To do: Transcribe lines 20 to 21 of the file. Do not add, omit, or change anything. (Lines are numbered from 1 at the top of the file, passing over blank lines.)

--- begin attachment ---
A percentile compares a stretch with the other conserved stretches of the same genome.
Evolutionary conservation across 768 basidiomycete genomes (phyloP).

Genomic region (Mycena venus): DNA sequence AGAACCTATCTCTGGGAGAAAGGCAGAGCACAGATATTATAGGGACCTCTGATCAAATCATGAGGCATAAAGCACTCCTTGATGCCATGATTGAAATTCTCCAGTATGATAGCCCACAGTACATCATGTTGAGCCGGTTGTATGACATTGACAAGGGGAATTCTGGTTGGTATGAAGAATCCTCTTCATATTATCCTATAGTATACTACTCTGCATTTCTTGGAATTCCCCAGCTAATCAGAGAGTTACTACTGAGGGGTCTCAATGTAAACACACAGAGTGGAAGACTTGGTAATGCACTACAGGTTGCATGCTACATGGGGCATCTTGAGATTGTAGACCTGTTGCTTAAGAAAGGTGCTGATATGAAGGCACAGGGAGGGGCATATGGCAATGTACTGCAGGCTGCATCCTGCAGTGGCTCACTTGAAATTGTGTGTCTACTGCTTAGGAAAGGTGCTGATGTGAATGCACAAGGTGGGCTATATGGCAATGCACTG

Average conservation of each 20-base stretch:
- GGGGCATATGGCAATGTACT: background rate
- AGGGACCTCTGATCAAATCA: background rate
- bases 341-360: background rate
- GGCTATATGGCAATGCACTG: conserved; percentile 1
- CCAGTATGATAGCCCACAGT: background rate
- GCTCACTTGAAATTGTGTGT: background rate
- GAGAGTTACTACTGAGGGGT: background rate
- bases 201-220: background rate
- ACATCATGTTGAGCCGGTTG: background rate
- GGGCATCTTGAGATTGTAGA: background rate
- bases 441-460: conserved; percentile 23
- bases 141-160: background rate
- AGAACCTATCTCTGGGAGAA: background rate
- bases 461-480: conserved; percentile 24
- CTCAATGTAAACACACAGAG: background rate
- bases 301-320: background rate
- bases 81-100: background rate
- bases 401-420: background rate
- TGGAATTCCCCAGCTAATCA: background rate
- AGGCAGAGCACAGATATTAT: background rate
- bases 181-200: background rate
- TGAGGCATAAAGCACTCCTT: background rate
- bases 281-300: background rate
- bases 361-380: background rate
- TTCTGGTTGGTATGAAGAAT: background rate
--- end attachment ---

- bases 301-320: background rate
- bases 81-100: background rate